Community donations help art dept. purchase newest technology
Wed, 05/05/2021 - 4:01pm admin
CRESCO - Last year, Tanya Riehle, the Crestwood High School Art teacher, started to dream big about adding new technology to the art room.
“I really wanted students to see that their art has real world implications. They don’t have to create art for the sake of creating art. Their pieces can be made into tangible things.”
Many students and consumers alike turn to the popular website Etsy to buy custom items and unique art, and many of these items are created on machines like the Glowforge 3D laser printer.
Early last March, Mrs. Riehle created a Donors Choose account to purchase the high-tech printer; however when COVID happened, the fund-raising for the new machine was put on hold.
This past fall, Mrs. Riehle and Kim Kerian, K-12 Instructional Coach, started the grant-writing process, as well as reaching out to area businesses. Gary Gooder at Alum-Line was the first business owner to see the potential and agreed to donate $2,000 towards the project. Scott Thomson from CUSB Bank gave $2,000 as well. The rest of the funds came from two other grants; the Howard County Foundation awarded the art department $2,000, and the Geneva Prinz Endowment from St. Paul’s Lutheran Church in Lime Springs granted $1,000.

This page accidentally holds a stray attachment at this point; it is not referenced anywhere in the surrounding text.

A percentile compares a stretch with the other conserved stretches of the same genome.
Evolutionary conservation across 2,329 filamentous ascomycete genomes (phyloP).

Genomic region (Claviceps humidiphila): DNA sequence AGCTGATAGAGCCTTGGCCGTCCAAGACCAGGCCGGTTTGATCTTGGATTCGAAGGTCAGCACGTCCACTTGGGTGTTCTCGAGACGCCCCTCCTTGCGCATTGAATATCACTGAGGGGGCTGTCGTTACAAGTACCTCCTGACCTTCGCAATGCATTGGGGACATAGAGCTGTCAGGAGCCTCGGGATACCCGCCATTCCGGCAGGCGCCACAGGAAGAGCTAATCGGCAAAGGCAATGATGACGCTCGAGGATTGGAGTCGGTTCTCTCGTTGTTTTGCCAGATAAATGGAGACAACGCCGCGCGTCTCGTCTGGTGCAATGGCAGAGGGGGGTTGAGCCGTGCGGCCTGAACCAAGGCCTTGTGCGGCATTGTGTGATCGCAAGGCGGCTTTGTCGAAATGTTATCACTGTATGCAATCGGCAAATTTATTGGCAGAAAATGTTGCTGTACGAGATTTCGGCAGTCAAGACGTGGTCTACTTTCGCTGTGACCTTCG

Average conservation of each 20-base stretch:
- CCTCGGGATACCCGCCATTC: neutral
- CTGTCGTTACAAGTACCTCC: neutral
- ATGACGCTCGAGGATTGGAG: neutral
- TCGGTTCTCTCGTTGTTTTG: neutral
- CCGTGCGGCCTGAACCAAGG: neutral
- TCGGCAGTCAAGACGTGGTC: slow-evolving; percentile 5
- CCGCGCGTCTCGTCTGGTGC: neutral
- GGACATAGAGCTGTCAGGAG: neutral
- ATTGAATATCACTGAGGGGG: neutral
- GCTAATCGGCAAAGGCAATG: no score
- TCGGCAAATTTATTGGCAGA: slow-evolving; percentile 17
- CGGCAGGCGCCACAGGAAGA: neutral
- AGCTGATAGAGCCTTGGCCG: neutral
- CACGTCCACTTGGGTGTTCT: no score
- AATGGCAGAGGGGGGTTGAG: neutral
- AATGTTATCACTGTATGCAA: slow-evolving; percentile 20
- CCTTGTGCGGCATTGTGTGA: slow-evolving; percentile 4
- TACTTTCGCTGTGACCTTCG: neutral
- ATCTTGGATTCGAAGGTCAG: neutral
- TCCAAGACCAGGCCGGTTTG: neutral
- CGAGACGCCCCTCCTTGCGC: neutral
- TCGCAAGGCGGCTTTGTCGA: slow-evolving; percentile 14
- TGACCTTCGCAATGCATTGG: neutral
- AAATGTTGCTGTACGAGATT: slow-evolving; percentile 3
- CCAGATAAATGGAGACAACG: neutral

This machine has endless potential.
Students started creating things right away. Using both premade and handmade templates, students can add artwork to create shelves, bowls, photo frames and pieces of art to hang on walls, as well as functional things you can use everyday. They can also engineer their own sculptures by cutting parts and assembling them.
The best part — their art can be created over and over again. Gooder noted, “These are skills I want employees to have.” Students are taking original ideas and creating things that are very marketable and can be used in the workforce tomorrow. Materials such as leather, cardboard, wood, metal and plastic can all be etched, 3D-engraved and cut on the new piece of equipment.
Each art class this year will be able to create a piece of art on the laser. Senior art students are creating 2-D and 3-D designs with it right now, Photoshop class is using both Adobe Photoshop and Illustrator to create cut files for the machine and create bowls and 3-D engraved art. Studio classes and Foundations classes will also create a piece of art with it. Photography will get to engrave one of their photos on either wood or acrylic.
There is a big learning curve, and classes are doing testing. “There wasn’t a lot of information on 3-D engraving with the Glowforge, so we decided to figure out how to do it on our own. The students and I have cut a lot of tests, some turn out great, some are a complete fail, so they figure out what went wrong, adjust settings and try again!” explained Riehle.
“We are truly grateful for all the donations that were given to the art department for this purchase. It is amazing to have businesses and people who are so invested in giving back to the community.”
Besides working with businesses and organizations in getting the Glowforge printer, some students are designing a pizza box lid that will be on display at Atomic Pizza in downtown Cresco.
The students look forward to displaying some of their pieces at the Cresco Fine Arts Show in August.